Fifa has claimed that Julio Grondona was the person who authorised the $10m payment to disgraced former vice-president Jack Warner and executive member Chuck Blazer which is at the heart of the corruption scandal that has rocked the football world.
Reports on Monday night accused current Fifa secretary general Jerome Valcke as the man who sanctioned the payment from Fifa’s Swiss bank account to the American account that was controlled by Warner.
However, in an email sent to the Press Association, Fifa have said that Grondona, the former finance chief of Fifa and close friend and ally of president Sepp Blatter, was behind the payment. Grondona died last year at the ahe of 82, having been part of the Fifa executive member for 26 years.
The email, sent from Fifa spokeswoman Delia Fischer, said: "USD 10m was authorised by the then chairman of the Finance Committee and executed in accordance with the Organisation Regulations. Payments of this level require the approval of the FIFA Finance Committee."
The New York Times reported that the federal authorities investigating alleged widespread and long-term corruption at Fifa believe that Valcke caused the payments to be paid. Yesterday Valcke cancelled a trip to Canada for the Women’s World Cup “due to the current situation” Fifa finds itself in.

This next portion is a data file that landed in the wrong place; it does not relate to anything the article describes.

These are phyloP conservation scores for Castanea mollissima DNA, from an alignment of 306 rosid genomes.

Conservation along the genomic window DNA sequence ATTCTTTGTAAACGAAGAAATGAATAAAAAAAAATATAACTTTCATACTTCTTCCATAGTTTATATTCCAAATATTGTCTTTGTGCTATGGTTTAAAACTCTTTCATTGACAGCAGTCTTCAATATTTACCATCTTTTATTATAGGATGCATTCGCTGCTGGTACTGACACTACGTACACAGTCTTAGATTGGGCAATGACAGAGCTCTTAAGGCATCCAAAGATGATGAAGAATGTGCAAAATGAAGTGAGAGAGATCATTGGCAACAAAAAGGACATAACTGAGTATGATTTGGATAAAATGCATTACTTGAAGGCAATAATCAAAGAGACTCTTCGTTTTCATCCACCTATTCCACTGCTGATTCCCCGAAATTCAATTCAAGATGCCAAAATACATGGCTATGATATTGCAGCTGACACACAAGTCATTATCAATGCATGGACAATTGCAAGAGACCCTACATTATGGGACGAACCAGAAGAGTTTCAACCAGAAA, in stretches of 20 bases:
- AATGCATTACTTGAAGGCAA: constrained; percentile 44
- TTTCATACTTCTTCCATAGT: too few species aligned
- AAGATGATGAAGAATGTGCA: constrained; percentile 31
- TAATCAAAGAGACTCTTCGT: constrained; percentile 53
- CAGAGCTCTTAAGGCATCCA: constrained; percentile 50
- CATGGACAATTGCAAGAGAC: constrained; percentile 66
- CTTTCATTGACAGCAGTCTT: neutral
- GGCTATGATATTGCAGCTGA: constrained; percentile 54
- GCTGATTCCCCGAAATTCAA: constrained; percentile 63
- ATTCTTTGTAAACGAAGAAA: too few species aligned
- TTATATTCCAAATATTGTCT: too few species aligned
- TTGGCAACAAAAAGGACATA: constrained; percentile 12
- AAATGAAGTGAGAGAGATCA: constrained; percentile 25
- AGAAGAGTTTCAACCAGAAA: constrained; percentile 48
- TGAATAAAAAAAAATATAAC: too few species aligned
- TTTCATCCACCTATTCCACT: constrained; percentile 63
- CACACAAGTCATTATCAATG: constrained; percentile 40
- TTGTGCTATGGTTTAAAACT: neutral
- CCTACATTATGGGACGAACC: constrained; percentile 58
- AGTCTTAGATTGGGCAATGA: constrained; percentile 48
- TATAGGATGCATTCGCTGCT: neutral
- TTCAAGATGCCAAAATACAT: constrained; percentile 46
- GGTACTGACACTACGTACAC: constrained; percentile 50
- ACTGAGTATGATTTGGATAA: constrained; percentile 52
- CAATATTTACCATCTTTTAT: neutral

“It is important that he attend to matters at Fifa’s headquarters in Zurich,” a Fischer added.
Fifa have also denied that Valcke, nor any other senior Fifa officials, were involved in the payment.
Grondona was president of the Argentine Football Association from 1979 until his death in July last year, and was described by Blatter himself as “a lifelong friend” after death.
Seven current Fifa officials were arrested last Wednesday as part of a dual investigation into corruption allegations, just two days before the Fifa Congress voted Blatter in to a fifth term as president.
The United States indictment, claims that the $10m dollar payment was a bribe in order to buy Warner and Blazer’s votes for South Africa for the 2010 Fifa World Cup.
The indictment states: "On January 2, 2008, January 31, 2008 and March 7, 2008, a high-ranking FIFA official caused payments of USD 616,000, USD 1,600,000, and USD 7,784,000 - totalling USD 10 million - to be wired from a FIFA account in Switzerland to a Bank of America correspondent account in New York, New York, for credit to accounts held in the names of CFU and CONCACAF, but controlled by the defendant Jack Warner."
South Africa’s World Cup bid team have insisted that there was no wrongdoing whatsoever on their behalf.
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